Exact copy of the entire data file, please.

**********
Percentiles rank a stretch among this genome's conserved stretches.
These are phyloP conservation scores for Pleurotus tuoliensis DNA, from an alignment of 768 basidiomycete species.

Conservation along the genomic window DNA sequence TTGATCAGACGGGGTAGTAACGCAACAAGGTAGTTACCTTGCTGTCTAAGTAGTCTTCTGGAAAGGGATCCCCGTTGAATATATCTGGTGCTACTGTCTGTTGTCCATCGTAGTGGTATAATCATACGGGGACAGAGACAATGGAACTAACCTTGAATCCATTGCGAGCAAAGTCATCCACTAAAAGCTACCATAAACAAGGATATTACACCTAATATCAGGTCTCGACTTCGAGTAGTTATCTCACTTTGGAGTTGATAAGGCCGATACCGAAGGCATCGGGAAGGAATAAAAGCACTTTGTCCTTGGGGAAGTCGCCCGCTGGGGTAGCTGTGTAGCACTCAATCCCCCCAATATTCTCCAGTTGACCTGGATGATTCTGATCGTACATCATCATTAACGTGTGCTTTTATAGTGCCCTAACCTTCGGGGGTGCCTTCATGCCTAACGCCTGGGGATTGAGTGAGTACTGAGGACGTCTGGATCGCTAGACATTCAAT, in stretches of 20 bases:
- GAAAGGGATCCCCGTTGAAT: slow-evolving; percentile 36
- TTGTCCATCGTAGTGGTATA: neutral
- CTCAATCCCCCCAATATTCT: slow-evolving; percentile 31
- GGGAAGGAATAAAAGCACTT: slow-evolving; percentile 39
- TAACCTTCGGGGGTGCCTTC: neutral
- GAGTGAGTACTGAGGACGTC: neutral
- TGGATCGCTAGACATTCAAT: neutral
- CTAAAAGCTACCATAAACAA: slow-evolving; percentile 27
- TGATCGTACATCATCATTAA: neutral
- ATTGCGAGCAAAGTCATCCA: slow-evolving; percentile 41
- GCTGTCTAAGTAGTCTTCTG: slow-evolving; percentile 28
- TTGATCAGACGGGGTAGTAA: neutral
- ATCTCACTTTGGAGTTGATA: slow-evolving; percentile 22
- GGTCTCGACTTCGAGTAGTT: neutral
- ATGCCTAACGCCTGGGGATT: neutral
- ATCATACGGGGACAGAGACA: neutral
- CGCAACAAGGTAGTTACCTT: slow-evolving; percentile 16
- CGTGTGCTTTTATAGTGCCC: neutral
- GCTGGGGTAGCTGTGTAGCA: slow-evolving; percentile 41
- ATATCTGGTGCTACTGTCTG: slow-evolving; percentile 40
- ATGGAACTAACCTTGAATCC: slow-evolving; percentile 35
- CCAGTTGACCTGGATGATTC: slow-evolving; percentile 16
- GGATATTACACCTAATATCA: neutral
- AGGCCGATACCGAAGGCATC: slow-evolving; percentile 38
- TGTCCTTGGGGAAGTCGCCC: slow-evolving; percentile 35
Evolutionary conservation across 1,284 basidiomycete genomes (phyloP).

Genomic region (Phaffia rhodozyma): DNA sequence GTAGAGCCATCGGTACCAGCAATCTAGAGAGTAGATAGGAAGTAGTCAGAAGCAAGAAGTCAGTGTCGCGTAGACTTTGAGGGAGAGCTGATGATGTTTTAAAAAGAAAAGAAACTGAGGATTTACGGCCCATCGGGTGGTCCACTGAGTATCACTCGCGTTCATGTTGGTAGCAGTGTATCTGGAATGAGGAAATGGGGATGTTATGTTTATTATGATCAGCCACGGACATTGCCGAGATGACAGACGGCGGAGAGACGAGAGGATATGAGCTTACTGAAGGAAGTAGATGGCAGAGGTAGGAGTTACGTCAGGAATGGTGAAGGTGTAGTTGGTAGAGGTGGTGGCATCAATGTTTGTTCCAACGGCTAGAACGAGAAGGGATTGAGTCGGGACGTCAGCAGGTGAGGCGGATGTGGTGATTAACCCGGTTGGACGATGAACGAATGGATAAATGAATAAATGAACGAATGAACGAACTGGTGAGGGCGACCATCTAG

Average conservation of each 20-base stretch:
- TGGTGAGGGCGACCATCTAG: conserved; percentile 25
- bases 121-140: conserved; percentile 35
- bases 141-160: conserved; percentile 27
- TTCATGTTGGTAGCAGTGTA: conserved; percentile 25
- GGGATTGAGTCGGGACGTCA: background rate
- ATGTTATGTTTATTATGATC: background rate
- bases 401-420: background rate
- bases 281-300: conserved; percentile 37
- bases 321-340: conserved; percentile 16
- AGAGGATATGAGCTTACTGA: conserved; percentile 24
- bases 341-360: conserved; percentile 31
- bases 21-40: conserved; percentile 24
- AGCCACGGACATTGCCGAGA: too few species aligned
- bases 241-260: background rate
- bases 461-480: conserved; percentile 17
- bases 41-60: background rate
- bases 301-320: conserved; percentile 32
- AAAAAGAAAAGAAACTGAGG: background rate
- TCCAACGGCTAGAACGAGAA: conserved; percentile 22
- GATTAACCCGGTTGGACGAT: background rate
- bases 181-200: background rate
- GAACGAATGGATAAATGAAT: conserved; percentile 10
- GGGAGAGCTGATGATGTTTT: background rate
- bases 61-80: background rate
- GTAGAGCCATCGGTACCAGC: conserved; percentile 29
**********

Percentiles rank a stretch among this genome's conserved stretches.
These are phyloP conservation scores for Pleurotus tuoliensis DNA, from an alignment of 768 basidiomycete species.

Conservation along the genomic window DNA sequence TTGATCAGACGGGGTAGTAACGCAACAAGGTAGTTACCTTGCTGTCTAAGTAGTCTTCTGGAAAGGGATCCCCGTTGAATATATCTGGTGCTACTGTCTGTTGTCCATCGTAGTGGTATAATCATACGGGGACAGAGACAATGGAACTAACCTTGAATCCATTGCGAGCAAAGTCATCCACTAAAAGCTACCATAAACAAGGATATTACACCTAATATCAGGTCTCGACTTCGAGTAGTTATCTCACTTTGGAGTTGATAAGGCCGATACCGAAGGCATCGGGAAGGAATAAAAGCACTTTGTCCTTGGGGAAGTCGCCCGCTGGGGTAGCTGTGTAGCACTCAATCCCCCCAATATTCTCCAGTTGACCTGGATGATTCTGATCGTACATCATCATTAACGTGTGCTTTTATAGTGCCCTAACCTTCGGGGGTGCCTTCATGCCTAACGCCTGGGGATTGAGTGAGTACTGAGGACGTCTGGATCGCTAGACATTCAAT, in stretches of 20 bases:
- GAAAGGGATCCCCGTTGAAT: slow-evolving; percentile 36
- TTGTCCATCGTAGTGGTATA: neutral
- CTCAATCCCCCCAATATTCT: slow-evolving; percentile 31
- GGGAAGGAATAAAAGCACTT: slow-evolving; percentile 39
- TAACCTTCGGGGGTGCCTTC: neutral
- GAGTGAGTACTGAGGACGTC: neutral
- TGGATCGCTAGACATTCAAT: neutral
- CTAAAAGCTACCATAAACAA: slow-evolving; percentile 27
- TGATCGTACATCATCATTAA: neutral
- ATTGCGAGCAAAGTCATCCA: slow-evolving; percentile 41
- GCTGTCTAAGTAGTCTTCTG: slow-evolving; percentile 28
- TTGATCAGACGGGGTAGTAA: neutral
- ATCTCACTTTGGAGTTGATA: slow-evolving; percentile 22
- GGTCTCGACTTCGAGTAGTT: neutral
- ATGCCTAACGCCTGGGGATT: neutral
- ATCATACGGGGACAGAGACA: neutral
- CGCAACAAGGTAGTTACCTT: slow-evolving; percentile 16
- CGTGTGCTTTTATAGTGCCC: neutral
- GCTGGGGTAGCTGTGTAGCA: slow-evolving; percentile 41
- ATATCTGGTGCTACTGTCTG: slow-evolving; percentile 40
- ATGGAACTAACCTTGAATCC: slow-evolving; percentile 35
- CCAGTTGACCTGGATGATTC: slow-evolving; percentile 16
- GGATATTACACCTAATATCA: neutral
- AGGCCGATACCGAAGGCATC: slow-evolving; percentile 38
- TGTCCTTGGGGAAGTCGCCC: slow-evolving; percentile 35
Evolutionary conservation across 1,284 basidiomycete genomes (phyloP).

Genomic region (Phaffia rhodozyma): DNA sequence GTAGAGCCATCGGTACCAGCAATCTAGAGAGTAGATAGGAAGTAGTCAGAAGCAAGAAGTCAGTGTCGCGTAGACTTTGAGGGAGAGCTGATGATGTTTTAAAAAGAAAAGAAACTGAGGATTTACGGCCCATCGGGTGGTCCACTGAGTATCACTCGCGTTCATGTTGGTAGCAGTGTATCTGGAATGAGGAAATGGGGATGTTATGTTTATTATGATCAGCCACGGACATTGCCGAGATGACAGACGGCGGAGAGACGAGAGGATATGAGCTTACTGAAGGAAGTAGATGGCAGAGGTAGGAGTTACGTCAGGAATGGTGAAGGTGTAGTTGGTAGAGGTGGTGGCATCAATGTTTGTTCCAACGGCTAGAACGAGAAGGGATTGAGTCGGGACGTCAGCAGGTGAGGCGGATGTGGTGATTAACCCGGTTGGACGATGAACGAATGGATAAATGAATAAATGAACGAATGAACGAACTGGTGAGGGCGACCATCTAG

Average conservation of each 20-base stretch:
- TGGTGAGGGCGACCATCTAG: conserved; percentile 25
- bases 121-140: conserved; percentile 35
- bases 141-160: conserved; percentile 27
- TTCATGTTGGTAGCAGTGTA: conserved; percentile 25
- GGGATTGAGTCGGGACGTCA: background rate
- ATGTTATGTTTATTATGATC: background rate
- bases 401-420: background rate
- bases 281-300: conserved; percentile 37
- bases 321-340: conserved; percentile 16
- AGAGGATATGAGCTTACTGA: conserved; percentile 24
- bases 341-360: conserved; percentile 31
- bases 21-40: conserved; percentile 24
- AGCCACGGACATTGCCGAGA: too few species aligned
- bases 241-260: background rate
- bases 461-480: conserved; percentile 17
- bases 41-60: background rate
- bases 301-320: conserved; percentile 32
- AAAAAGAAAAGAAACTGAGG: background rate
- TCCAACGGCTAGAACGAGAA: conserved; percentile 22
- GATTAACCCGGTTGGACGAT: background rate
- bases 181-200: background rate
- GAACGAATGGATAAATGAAT: conserved; percentile 10
- GGGAGAGCTGATGATGTTTT: background rate
- bases 61-80: background rate
- GTAGAGCCATCGGTACCAGC: conserved; percentile 29